The solution? Turkey ‘burger’ (1 medium mashed potato, small amount of chopped fried leek and chopped up cooked turkey meat all mixed together, shaped into a burger and then fried in a little butter) with carrots, spinach, blackberries and a little chopped apple on the side. It’s funny… just a few odds and ends yet it made a really nice lunch. In fact, it made two ‘burgers’ so I have leftovers for tomorrow. More importantly, I really enjoyed my salad!  Yay!

anne2013Rather than comment on what was in ‘today’s paper’  on October 24th, 1944, I thought I’d let you in on a conversation I had with Anne this morning.

It’s been interesting seeing the blackout times in the paper get longer and longer now that they were going into the winter months, so I asked Anne about it. Basic questions like, what was the blackout made of? What did it feel like once the blackout was up for the night?

The blackout was made of a black material that went inside the normal curtains next to the window. Once it was blackout hours, you couldn’t turn a light on in a room without ensuring the blackout curtains were closed, which often meant stumbling across the room in pitch darkness first. She can’t remember if coupons were needed to buy the material, but it was cheaper to buy than other fabrics. And she can remember some people making clothes out of it.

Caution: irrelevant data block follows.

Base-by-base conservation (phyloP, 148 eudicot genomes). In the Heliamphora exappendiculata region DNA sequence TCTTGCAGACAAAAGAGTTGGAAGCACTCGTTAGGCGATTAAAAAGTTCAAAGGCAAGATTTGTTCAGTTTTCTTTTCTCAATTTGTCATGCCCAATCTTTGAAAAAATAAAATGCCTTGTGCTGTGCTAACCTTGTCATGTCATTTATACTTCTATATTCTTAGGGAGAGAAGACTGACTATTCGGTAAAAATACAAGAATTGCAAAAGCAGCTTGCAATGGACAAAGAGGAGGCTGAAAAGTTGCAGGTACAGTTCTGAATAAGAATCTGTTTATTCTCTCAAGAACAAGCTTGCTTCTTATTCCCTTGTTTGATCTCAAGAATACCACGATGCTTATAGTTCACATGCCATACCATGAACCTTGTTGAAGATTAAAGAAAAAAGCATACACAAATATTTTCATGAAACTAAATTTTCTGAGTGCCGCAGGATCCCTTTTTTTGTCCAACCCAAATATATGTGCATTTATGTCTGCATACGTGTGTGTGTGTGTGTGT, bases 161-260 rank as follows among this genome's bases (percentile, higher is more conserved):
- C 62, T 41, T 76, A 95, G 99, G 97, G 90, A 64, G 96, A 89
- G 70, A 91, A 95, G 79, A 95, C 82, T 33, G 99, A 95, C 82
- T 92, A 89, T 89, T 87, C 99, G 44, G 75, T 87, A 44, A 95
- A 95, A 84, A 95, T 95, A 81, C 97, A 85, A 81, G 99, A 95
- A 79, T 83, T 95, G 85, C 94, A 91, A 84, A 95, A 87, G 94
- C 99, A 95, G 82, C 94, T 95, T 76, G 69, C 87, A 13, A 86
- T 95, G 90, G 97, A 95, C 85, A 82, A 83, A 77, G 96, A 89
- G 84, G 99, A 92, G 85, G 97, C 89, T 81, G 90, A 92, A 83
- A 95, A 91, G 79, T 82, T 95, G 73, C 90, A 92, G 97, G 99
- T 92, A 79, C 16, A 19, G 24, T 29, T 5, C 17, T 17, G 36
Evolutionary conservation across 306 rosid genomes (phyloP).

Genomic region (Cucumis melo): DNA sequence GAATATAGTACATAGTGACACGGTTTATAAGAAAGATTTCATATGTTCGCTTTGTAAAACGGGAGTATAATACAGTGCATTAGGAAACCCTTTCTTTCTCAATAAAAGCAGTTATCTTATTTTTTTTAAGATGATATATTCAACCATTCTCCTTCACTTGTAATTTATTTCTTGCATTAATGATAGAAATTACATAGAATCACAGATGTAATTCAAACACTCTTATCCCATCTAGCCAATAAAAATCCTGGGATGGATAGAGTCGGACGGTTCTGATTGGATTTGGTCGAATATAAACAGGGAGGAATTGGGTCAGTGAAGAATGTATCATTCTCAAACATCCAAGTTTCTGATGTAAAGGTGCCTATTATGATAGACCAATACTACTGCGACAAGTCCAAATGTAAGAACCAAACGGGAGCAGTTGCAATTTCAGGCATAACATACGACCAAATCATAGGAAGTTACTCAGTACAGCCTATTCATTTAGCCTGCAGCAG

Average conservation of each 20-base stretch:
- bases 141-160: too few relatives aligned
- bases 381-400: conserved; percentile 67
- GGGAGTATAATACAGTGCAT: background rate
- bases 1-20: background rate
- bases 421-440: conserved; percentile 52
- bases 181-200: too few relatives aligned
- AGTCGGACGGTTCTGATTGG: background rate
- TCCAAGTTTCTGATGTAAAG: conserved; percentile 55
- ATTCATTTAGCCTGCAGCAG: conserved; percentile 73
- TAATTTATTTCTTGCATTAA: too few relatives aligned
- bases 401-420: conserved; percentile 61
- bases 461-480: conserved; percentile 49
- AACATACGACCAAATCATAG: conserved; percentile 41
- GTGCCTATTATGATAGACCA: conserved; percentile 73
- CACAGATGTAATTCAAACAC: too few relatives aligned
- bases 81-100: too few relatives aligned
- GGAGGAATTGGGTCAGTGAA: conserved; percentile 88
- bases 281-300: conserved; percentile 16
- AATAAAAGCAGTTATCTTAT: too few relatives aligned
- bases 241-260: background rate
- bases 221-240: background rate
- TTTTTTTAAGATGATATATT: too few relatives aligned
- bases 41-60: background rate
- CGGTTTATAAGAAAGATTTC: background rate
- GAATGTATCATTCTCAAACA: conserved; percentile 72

Outside, you could use a torch, but it had to be taped so only a small beam of light showed. The same with car lights.

Which got me wondering what it was like to be outside in the blackout when there was a fog. Even I can remember the filthy smogs we had in Glasgow back in the 60s, and having to go to school with a scarf over my face to protect my lungs. What must fog have been like during the blackout? Anne’s reply was that the fog didn’t just spoil your vision, but also your hearing. It was the absence of sound that she says she hated more than anything. You’d be standing at the bus stop waiting for the bus and have no sense of it until it loomed out of the fog less than ten yards from you.

She has a particular memory of being sent to the chemist’s shop to pick up a prescription for her parents. It was only a few steps away from their flat in Byres Road in Glasgow, but she especially hated going there when there was a fog outside. The 40s was still a time when chemists prepared their own pills and potions, so there were always vapours hanging in the air inside the shop which seemed to affect her particularly badly when she went back out into the fog, burning her throat. She’d run home to the kitchen and the fire where the family congregated. Not only did fire keep the fog away, but with fuel rationed, it was the only room they were able to keep warm.  “Everyone lived in the kitchen,’ she said.

We discussed a few other wartime nuggets  – little things that you can’t find in the history books –  but I’ll keep them until tomorrow.

 

Wartime Rations – Day Twenty-Five